Dad says that everyone invented baklava. It occurs to me now to wonder what that means. Aunt Aya rolls her eyes.Your father? He is the worst of the worst. He thinks he cooks and eats Arabic food but these walnuts were not grown from Jordanian earth and this butter was not made from Jordanian lambs. He is eating the shadow of a memory. He cooks to remember but the more he eats, the more he forgets.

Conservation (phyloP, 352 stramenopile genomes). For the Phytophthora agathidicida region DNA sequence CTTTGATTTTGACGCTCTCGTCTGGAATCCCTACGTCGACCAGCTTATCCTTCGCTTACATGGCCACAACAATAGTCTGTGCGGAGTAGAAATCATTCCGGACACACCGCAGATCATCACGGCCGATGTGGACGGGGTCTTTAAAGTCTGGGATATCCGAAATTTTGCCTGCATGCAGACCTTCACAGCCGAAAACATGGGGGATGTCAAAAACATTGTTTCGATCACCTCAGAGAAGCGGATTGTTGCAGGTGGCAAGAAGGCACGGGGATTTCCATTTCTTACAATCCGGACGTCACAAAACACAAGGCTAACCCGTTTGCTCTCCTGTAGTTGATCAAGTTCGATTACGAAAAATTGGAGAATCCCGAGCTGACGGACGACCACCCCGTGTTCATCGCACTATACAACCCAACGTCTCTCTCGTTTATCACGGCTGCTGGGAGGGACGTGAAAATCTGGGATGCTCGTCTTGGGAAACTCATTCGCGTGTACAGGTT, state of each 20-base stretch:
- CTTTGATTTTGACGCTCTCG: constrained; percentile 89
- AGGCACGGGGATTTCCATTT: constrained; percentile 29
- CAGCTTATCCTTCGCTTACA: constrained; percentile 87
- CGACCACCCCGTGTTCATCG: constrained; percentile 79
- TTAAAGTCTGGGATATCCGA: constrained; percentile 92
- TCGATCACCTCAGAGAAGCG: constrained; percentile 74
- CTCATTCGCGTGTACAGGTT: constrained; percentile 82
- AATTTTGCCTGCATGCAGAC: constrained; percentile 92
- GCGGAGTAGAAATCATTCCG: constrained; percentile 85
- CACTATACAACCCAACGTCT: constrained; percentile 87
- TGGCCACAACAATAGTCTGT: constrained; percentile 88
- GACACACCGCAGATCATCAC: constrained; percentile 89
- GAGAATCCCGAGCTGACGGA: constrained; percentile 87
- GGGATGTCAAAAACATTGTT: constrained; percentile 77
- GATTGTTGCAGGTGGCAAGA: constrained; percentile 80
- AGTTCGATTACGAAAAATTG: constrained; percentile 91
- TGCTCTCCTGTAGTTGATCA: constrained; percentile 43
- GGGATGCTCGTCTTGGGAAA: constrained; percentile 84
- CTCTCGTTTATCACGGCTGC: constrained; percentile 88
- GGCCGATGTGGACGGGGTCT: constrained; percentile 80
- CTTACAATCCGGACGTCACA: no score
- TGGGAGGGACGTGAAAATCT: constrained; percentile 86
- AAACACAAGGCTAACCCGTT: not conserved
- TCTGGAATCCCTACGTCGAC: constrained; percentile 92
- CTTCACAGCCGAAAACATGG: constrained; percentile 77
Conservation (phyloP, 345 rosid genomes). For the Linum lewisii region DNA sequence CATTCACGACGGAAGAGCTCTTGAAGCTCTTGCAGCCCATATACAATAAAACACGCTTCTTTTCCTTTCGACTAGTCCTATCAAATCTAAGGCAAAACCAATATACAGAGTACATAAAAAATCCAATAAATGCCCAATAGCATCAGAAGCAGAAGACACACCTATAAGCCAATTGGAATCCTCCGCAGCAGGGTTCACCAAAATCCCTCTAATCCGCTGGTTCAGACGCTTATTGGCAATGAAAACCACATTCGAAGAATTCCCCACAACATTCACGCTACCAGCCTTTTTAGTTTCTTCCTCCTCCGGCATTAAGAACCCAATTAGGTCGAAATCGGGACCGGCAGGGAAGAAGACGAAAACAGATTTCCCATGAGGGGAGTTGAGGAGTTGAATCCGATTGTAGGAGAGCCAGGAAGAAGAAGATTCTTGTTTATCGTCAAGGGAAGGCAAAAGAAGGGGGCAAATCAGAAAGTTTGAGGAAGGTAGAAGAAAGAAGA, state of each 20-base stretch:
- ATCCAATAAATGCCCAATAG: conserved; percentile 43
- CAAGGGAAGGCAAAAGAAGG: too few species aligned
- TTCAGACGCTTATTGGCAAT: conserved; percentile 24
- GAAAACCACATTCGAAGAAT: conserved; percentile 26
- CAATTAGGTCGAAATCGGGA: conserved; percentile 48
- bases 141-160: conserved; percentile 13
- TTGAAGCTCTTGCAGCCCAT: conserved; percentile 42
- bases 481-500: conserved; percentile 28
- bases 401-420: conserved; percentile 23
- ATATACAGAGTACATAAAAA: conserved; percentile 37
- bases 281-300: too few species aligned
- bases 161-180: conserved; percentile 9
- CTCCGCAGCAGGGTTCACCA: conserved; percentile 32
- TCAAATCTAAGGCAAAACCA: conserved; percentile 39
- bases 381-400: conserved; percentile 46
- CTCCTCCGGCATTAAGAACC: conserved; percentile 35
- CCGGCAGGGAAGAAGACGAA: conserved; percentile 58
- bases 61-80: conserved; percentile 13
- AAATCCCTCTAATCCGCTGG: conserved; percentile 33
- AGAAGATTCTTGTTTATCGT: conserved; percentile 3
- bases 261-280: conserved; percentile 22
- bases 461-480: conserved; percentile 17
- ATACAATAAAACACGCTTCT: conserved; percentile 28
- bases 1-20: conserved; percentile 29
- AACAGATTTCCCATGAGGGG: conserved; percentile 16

Whenever a state or an individual cited 'insufficient funds' as an excuse for neglecting this important thing or that, it was indicative of the extent to which reality had been distorted by the abstract lens of wealth. During periods of so-called economic depression, for example, societies suffered for want of all manner of essential goods, yet investigation almost invariably disclosed that there were plenty of goods available. Plenty of coal in the ground, corn in the fields, wool on the sheep. What was missing was not materials but an abstract unit of measurement called 'money.' It was akin to a starving woman with a sweet tooth lamenting that she couldn't bake a cake because she didn't have any ounces. She had butter, flour, eggs, milk, and sugar, she just didn't have any ounces, any pinches, any pints. The loony legacy of money was that the arithmetic by which things were measured had become more valuable than the things themselves.